Today, we’re taking a trip to 19th-century Paris. Art history enthusiasts, feign ignorance and read on.
150 years ago, art was a solemn profession in Paris, as regulated as law and medicine are in 2022. There were strict conventions on what you could paint and even what colors and perspectives you should use.
At the heart of this society was a group of infamous painters, some of whom were too broke to afford a loaf of bread but had solid and different opinions on what constituted art. Tired of getting rejected by the Salon (the most prestigious art exhibition in all of Europe), they decided to start their exhibit to display their works.
They opened a small exhibit on the top floor of a building; the entry fee was 1 franc, and there were 165 works on display. If you tried to buy the paintings in that dingy exhibition today, it would cost you more than a billion dollars.
That group of painters were the Impressionists, who went on to - quite literally - invent modern art.
Who says art history is only for the pretentious? Here’s what we can learn from the Impressionists.
They realized that while it was a mammoth revered institution, the Salon was also a place where creativity was frowned upon. And so they decided to be everything that the Salon wasn’t, even if it meant smaller audiences.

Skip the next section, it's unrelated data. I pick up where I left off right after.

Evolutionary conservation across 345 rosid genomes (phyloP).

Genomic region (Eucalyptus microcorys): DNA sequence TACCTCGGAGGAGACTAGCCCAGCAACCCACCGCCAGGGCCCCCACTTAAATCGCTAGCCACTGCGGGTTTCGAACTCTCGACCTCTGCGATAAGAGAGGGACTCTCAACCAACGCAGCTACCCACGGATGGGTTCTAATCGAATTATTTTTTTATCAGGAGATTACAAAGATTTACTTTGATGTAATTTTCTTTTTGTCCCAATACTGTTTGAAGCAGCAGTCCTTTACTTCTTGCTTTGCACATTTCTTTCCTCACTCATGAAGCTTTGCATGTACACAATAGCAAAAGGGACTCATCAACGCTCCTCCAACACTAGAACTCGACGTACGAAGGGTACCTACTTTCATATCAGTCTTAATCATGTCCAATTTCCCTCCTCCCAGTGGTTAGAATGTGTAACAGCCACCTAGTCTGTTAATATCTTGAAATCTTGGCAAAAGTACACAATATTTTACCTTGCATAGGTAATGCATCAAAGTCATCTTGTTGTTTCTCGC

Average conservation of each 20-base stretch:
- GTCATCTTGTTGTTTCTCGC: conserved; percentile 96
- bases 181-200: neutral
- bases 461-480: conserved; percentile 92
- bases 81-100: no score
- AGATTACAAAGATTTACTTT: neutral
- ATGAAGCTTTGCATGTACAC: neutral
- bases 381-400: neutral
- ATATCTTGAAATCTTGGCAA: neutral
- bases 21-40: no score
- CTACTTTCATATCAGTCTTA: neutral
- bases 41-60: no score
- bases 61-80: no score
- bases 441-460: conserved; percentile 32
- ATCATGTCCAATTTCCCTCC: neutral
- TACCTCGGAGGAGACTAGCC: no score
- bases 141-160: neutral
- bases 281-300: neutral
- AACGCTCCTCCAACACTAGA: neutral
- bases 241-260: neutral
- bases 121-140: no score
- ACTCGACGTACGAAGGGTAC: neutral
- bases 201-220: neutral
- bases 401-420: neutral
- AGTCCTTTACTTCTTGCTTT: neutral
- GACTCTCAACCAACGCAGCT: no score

Cut to the 21st century, and we see a similar movement unraveling. The eCommerce giant Amazon is being usurped by a (well, relatively) small Canadian business - Shopify.
In 2020, when an amazon seller testified to Amazon’s extortionary treatment of merchants in front of a congressional subcommittee investigating Big Tech, Shopify emerged as the biggest ally of independent businesses.
“Amazon is trying to build an empire, and Shopify is trying to arm the rebels,” says Tobi Lütke, Shopify’s founder and CEO.
The Canadian eCommerce platform now enables store owners of all sizes to actualize their crazy creative visions; Martha Stewart is creating NFTs, and a two-person NYC startup is reinventing breakfast cereal!
In this week’s Compass, we’re looking at disruptors who have dared to break out of the herd and create their standards. Do you have the risk-taking capacity of a broke 19th-century painter with nothing to lose?
For the 'thread'worms